REVISED COPY OF MANULIFE PHILIPPINES SPEECH BY MONSOUR DEL ROSARIO
Good evening distinguished guest, ladies and gentlemen.
I am indeed privileged to be amongst all of you here in this room for this Manulife Philippines recognition dinner.
As an athlete in the martial art sport of Taekwondo who has been through the struggles to succeed, I truly do understand the meaning of ‘Go the Distance’.
However, this evening I would like to take you on a journey. It is perhaps apt that it follows from ‘Go the Distance’.
It’s an excursion that begins and ends with the dreams that we have. The road may differ but the journey itself will be enriching and the rewards will be bountiful.
First and foremost, it begins with desire. My desire was to become a Taekwondo champion on the world stage and a champion of the people in this country.
As an individual who has come through the rigors of a broken home to succeed and reach the heights of the Southeast Asian Games, Asian Games, World Championships and the Olympics, I can share with you that this journey for me has been one that has only been possible because it started with a desire.
The road was a long one for me and I recognize it from the start.
As a child my interest in the martial arts started out with a fascination for Kung Fu movies and I also had a hero in Bruce Lee. The fact that I was also often bullied in school was of course an added motivation to learn an art that will help me defend myself.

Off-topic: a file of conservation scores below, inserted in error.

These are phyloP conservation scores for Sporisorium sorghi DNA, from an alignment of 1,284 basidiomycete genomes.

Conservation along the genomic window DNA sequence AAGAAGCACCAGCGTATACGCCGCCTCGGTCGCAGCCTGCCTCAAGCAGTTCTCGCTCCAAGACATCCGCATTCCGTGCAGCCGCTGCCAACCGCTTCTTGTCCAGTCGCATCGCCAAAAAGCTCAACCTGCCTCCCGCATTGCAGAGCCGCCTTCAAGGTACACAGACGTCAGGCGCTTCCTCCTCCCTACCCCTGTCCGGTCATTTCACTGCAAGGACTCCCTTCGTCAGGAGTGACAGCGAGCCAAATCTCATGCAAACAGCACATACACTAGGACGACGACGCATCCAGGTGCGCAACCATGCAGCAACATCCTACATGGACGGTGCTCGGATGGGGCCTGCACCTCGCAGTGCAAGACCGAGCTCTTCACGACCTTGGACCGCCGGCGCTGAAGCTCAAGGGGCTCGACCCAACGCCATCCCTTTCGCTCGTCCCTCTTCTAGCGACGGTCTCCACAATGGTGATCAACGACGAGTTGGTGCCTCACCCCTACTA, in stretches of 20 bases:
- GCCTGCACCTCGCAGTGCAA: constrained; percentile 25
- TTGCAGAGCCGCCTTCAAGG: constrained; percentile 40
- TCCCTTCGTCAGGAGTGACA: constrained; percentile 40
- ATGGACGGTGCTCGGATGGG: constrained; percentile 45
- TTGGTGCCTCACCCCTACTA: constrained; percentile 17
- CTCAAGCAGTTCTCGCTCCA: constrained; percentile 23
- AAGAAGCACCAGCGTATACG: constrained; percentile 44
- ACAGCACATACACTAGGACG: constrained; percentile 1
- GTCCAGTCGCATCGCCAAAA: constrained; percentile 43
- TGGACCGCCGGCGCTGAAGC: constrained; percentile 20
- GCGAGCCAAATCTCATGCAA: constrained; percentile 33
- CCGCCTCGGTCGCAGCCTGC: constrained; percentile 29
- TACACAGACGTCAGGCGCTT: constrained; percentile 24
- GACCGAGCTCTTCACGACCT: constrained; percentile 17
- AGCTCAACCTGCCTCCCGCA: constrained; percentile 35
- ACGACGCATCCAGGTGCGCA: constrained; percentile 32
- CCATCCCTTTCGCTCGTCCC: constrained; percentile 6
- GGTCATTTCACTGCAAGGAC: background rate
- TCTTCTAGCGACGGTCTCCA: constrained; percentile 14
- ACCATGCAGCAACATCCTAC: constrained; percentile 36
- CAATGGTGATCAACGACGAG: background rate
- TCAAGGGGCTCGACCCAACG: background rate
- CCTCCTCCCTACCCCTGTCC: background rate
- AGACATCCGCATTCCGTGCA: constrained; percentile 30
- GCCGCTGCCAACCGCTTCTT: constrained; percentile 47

Those were the traces of the early beginnings. They were hard and difficult days.
Despite my family’s ability to provide for me financially in my questa, it was unfortunate that they didn’t support me. I decided that I wanted to do this by myself and so sacrifices followed to earn the money to pay for the courses.
I can clearly remember the hours and hours of dedication, discipline and hard work I was put through by the grandmasters.
The days, the weeks, months and years of bruises, bleeding noses and broken bones added up as I trained with one aim - to achieve my dream.
Little by little I knew I was coming closer to my goal as I fought in various bouts and events in the Philippines and won.
But the true test was to come.
The 5th Asian Taekwondo Championships in Singapore was my first international challenge and all I can think of was to get into the arena and defeat my opponent. I was that confident or so I thought. Yet I forgot that the focus and concentration continues all the time. Mentally I was not prepared.
I lost the bout. It was miserable. I remember feeling like the world crumbled on me. All the hours of training, I asked myself, were they in vain?
The same happened at the next few international competitions I participated in.
Back in Manila, I would win with ease and yet struggled internationally on the international stage.
Slowly I began to realize that I was not strong mentally. I needed to put the discipline that I put into the hours of training into my mind to develop focus and motivate myself.
Soon I found myself preparing for my fights mentally. Before the fights, I would see myself facing off against my opponent in my mind and I would be creating strategies to counter him, to balance his power so that my prowess and skill would win the battle. I would create a reservoir of determination from within and when I step into the ring, it all flowed.